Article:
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  8. Ayn Rand’s first novel was rather a simplistic attempt to describe what she felt was happening to Russia after the revolutions. Her second novel was a better attempt to portray that same set of experiences. Orwell, on the other hand, did not merely write about the extreme surveillance state. In fact, that really wasn’t his theme at all. The state of Big Brother was the example of ultimate control over the individual by removing any and all points of reference to reality. That was the focus. Constantly falsifying the past and the future creates an illusion that memories are unreliable. Emotions become suppressed to the point that the party members fail to feel much emotion at all. Only the “slaves” at the bottom are allowed any emotional content to their lives. And in the end, the protagonist loses his identity completely, he might as well be dead and he even asks for death. If you missed all of that, go back and read the book again. The theme is mind control. In this regard Rand writes her first two novels along that line. Only Orwell does the superior job.

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  9. Haha, we are going to get along famously. I have been going through your posts and I love most of them already. Will follow. Thanks for the like, it was quite lucky for me, I came to this place curious to know who liked that post 🙂
    Cheers!

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  10. Thank you for giving likes on buddhameditation.wordpress. I finally took some time to a little bit read (I am kind of busy at present, but I will try to take more time later) what you were talking about. I don’t know about Anthem but 1984 is quite intriguing. We are in 1984. Could it be a prophecy made by Orwell, or a feeling from the elements he had at this time and that he projected into a future ? But more and more I wonder if the persons in power did not use these science-fiction political and technological prophecies to mould their policies on them. This is frightening but why not : Orwell made a prophecy about the possible dangers linked to the dictatorships’ logics and the politician followed these ideas. They did not integrate the social and political warnings and thought, “well, yeah, that’s a good idea, let’s do that” and after they tried to found the technological tools to implement this. I hope that it is not this but it is possible. Anyway 1984 is a good book.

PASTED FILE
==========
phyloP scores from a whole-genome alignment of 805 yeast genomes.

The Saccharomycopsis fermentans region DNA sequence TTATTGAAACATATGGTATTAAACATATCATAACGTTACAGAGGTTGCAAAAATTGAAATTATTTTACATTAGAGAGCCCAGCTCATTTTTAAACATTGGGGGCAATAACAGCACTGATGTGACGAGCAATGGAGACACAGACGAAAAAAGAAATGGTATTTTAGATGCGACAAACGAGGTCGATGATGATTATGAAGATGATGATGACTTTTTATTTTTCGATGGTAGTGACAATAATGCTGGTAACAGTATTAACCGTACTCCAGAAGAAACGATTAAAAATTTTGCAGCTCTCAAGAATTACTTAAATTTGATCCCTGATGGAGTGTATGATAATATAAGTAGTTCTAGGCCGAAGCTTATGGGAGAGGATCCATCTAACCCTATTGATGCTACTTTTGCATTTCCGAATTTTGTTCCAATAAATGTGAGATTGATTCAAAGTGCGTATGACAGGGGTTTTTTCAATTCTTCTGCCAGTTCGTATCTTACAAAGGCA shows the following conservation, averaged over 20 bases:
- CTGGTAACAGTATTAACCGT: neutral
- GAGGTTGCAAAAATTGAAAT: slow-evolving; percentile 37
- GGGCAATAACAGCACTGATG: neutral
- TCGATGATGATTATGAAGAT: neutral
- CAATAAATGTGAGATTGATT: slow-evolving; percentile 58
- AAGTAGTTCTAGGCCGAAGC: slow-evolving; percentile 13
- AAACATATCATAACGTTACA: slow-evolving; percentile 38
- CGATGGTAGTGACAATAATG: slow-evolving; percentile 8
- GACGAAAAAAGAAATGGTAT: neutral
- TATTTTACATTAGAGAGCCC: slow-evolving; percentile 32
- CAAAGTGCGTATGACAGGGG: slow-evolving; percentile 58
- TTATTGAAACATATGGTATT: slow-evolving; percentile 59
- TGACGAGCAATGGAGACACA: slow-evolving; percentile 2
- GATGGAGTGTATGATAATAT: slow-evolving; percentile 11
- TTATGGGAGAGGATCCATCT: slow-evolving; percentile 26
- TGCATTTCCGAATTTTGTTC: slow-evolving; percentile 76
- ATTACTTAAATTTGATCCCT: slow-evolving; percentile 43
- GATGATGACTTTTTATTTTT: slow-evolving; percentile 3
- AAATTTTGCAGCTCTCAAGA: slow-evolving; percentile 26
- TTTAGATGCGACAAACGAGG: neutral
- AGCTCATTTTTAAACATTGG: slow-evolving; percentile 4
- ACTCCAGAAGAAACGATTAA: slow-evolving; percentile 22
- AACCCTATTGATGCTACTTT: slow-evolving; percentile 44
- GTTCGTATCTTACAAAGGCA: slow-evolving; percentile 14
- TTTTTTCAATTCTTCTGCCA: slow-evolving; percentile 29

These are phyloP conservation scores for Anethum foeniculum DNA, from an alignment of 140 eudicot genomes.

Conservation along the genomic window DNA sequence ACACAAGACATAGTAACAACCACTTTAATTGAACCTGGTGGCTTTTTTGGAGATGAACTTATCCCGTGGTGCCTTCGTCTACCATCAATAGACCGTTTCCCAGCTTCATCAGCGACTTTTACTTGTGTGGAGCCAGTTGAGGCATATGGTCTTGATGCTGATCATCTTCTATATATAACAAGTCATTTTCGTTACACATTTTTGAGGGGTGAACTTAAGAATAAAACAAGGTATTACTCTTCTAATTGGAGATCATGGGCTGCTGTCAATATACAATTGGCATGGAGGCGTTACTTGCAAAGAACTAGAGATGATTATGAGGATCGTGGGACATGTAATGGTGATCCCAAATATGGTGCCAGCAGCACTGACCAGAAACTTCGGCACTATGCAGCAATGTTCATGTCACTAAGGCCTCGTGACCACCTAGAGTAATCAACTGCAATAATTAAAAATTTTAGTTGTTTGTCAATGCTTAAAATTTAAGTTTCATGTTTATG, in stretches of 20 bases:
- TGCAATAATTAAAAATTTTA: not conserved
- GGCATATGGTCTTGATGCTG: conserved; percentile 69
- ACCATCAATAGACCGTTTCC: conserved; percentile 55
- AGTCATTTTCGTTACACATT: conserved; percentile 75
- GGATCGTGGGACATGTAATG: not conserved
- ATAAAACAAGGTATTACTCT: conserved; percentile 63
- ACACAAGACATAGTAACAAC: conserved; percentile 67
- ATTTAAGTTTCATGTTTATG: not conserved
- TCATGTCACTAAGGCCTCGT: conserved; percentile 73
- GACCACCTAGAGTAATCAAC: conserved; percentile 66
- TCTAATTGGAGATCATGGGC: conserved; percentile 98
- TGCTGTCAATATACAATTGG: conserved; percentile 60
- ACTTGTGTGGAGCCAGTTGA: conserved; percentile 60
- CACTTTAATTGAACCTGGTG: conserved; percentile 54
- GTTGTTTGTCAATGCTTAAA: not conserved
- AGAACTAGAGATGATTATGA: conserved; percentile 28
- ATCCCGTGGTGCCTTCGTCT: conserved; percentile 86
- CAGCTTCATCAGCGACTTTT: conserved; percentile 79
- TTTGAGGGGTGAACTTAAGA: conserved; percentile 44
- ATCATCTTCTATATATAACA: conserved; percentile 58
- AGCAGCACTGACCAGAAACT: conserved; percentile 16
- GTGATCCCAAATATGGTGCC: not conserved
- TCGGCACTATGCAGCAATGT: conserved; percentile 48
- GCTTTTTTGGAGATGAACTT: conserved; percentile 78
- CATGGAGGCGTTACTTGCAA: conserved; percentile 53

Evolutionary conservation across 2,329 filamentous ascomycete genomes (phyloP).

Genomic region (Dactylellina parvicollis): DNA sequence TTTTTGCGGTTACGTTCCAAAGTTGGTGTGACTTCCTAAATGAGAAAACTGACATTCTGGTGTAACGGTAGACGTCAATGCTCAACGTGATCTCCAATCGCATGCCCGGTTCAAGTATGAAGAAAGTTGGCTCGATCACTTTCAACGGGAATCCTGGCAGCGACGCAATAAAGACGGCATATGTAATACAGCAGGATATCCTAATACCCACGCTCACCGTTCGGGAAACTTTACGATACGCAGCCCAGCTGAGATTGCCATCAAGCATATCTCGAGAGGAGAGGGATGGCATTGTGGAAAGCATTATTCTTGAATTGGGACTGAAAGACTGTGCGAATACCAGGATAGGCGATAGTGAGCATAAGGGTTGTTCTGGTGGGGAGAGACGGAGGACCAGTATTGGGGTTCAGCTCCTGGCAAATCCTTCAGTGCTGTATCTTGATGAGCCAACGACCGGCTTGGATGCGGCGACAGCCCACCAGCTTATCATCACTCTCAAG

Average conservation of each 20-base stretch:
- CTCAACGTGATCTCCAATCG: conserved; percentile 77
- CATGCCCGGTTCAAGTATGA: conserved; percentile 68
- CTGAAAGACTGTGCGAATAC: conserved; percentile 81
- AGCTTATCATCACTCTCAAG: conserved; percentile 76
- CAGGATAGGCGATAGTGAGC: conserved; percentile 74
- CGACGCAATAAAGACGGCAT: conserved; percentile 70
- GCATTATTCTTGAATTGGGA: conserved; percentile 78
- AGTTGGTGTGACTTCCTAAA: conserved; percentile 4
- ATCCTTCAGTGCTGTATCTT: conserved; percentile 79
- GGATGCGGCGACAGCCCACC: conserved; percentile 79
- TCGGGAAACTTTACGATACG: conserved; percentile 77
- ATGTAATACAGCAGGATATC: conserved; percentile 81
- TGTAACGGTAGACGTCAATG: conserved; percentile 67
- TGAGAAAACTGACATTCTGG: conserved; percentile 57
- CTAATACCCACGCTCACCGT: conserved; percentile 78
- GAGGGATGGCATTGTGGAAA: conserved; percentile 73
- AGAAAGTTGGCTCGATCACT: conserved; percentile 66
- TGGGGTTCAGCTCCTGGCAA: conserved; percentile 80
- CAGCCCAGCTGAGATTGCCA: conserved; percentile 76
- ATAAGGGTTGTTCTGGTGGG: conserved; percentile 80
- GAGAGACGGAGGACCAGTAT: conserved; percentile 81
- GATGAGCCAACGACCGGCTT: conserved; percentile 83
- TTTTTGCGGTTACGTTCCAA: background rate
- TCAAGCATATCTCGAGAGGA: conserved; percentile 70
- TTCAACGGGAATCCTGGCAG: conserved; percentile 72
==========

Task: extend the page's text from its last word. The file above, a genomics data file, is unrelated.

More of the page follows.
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  11. I’ve read Anthem. I thought it had some beautifully imaginative moments but I do agree that it did not add anything to the overall picture given by Aldous Huxley in “Brave New World”. I must admit I am a huge fan of Huxley and consider the efforts of Rand and Orwell to be merely mimicry of Huxley. Orwell was a great thinker in his own right, and did add quite interesting elements to the dystopian ideal and his other writings do hold some very interesting thoughts and theories.

    I do however, think it must be admitted, that Rand did have a powerful mind, though she was guilty of anger and hatred for the system that ruined her father and her family life in the society they escaped from. This anger swallowed her whole in the end, and also led to a series of unfortunate personal social happenings for her and later quite cruel interpretations and actions in the name of her philosophy.

    Orwell of course was a student of Huxley and this is evident in his later worldview and attempts at reconciling ideas and theories for the greater populace.

    I am always a little disappointed so many people do not realise that Brave New World was written 17 years before 1984 and that Orwell was a student of Huxley. This little detail is quite important I think, and something that people will hopefully learn on a greater scale in the coming years. For while 1984 is a glimpse into the world we are coming to know now, I am of the mind that the world predicted by Huxley will be closer to the one that eventually arrives.

    Good blog, thought provoking.

    Heres a link to a copy of a letter that Huxley sent to Orwell after 1984 was published, from an article in the Daily Mail. Interesting stuff.

    http://www.dailymail.co.uk/news/article-2111440/Aldous-Huxley-letter-George-Orwell-1984-sheds-light-different-ideas.html